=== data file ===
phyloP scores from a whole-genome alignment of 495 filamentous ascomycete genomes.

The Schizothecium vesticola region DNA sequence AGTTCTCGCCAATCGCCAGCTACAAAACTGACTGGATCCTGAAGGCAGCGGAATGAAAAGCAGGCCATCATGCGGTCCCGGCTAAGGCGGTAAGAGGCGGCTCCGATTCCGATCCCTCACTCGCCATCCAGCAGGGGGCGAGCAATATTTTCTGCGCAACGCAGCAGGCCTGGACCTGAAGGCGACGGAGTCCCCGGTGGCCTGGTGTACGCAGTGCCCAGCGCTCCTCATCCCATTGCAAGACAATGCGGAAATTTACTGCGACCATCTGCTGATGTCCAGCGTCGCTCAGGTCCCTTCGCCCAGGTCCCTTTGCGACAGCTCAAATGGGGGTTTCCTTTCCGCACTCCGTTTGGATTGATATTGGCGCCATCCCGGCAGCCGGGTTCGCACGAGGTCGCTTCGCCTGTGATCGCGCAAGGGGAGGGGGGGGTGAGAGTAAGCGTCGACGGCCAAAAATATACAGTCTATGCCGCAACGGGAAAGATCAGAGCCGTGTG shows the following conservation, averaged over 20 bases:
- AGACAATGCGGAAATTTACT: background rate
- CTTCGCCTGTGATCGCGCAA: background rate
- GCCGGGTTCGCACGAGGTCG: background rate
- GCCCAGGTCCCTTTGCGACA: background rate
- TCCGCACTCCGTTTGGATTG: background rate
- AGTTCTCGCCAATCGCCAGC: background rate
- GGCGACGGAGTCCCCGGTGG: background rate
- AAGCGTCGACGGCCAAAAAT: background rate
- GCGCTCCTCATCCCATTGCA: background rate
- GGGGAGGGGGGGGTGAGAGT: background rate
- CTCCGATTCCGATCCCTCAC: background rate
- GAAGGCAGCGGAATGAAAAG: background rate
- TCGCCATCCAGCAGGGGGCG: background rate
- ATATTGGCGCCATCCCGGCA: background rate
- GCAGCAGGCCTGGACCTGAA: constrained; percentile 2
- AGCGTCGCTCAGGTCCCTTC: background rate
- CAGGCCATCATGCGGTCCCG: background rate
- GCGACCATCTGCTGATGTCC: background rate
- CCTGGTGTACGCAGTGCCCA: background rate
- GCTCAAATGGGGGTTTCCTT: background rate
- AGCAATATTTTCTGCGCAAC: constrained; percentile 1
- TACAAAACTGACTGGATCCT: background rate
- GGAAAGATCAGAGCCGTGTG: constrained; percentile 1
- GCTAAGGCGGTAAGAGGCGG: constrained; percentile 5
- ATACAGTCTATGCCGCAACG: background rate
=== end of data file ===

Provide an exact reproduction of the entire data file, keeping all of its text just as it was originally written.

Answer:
phyloP scores from a whole-genome alignment of 495 filamentous ascomycete genomes.

The Schizothecium vesticola region DNA sequence AGTTCTCGCCAATCGCCAGCTACAAAACTGACTGGATCCTGAAGGCAGCGGAATGAAAAGCAGGCCATCATGCGGTCCCGGCTAAGGCGGTAAGAGGCGGCTCCGATTCCGATCCCTCACTCGCCATCCAGCAGGGGGCGAGCAATATTTTCTGCGCAACGCAGCAGGCCTGGACCTGAAGGCGACGGAGTCCCCGGTGGCCTGGTGTACGCAGTGCCCAGCGCTCCTCATCCCATTGCAAGACAATGCGGAAATTTACTGCGACCATCTGCTGATGTCCAGCGTCGCTCAGGTCCCTTCGCCCAGGTCCCTTTGCGACAGCTCAAATGGGGGTTTCCTTTCCGCACTCCGTTTGGATTGATATTGGCGCCATCCCGGCAGCCGGGTTCGCACGAGGTCGCTTCGCCTGTGATCGCGCAAGGGGAGGGGGGGGTGAGAGTAAGCGTCGACGGCCAAAAATATACAGTCTATGCCGCAACGGGAAAGATCAGAGCCGTGTG shows the following conservation, averaged over 20 bases:
- AGACAATGCGGAAATTTACT: background rate
- CTTCGCCTGTGATCGCGCAA: background rate
- GCCGGGTTCGCACGAGGTCG: background rate
- GCCCAGGTCCCTTTGCGACA: background rate
- TCCGCACTCCGTTTGGATTG: background rate
- AGTTCTCGCCAATCGCCAGC: background rate
- GGCGACGGAGTCCCCGGTGG: background rate
- AAGCGTCGACGGCCAAAAAT: background rate
- GCGCTCCTCATCCCATTGCA: background rate
- GGGGAGGGGGGGGTGAGAGT: background rate
- CTCCGATTCCGATCCCTCAC: background rate
- GAAGGCAGCGGAATGAAAAG: background rate
- TCGCCATCCAGCAGGGGGCG: background rate
- ATATTGGCGCCATCCCGGCA: background rate
- GCAGCAGGCCTGGACCTGAA: constrained; percentile 2
- AGCGTCGCTCAGGTCCCTTC: background rate
- CAGGCCATCATGCGGTCCCG: background rate
- GCGACCATCTGCTGATGTCC: background rate
- CCTGGTGTACGCAGTGCCCA: background rate
- GCTCAAATGGGGGTTTCCTT: background rate
- AGCAATATTTTCTGCGCAAC: constrained; percentile 1
- TACAAAACTGACTGGATCCT: background rate
- GGAAAGATCAGAGCCGTGTG: constrained; percentile 1
- GCTAAGGCGGTAAGAGGCGG: constrained; percentile 5
- ATACAGTCTATGCCGCAACG: background rate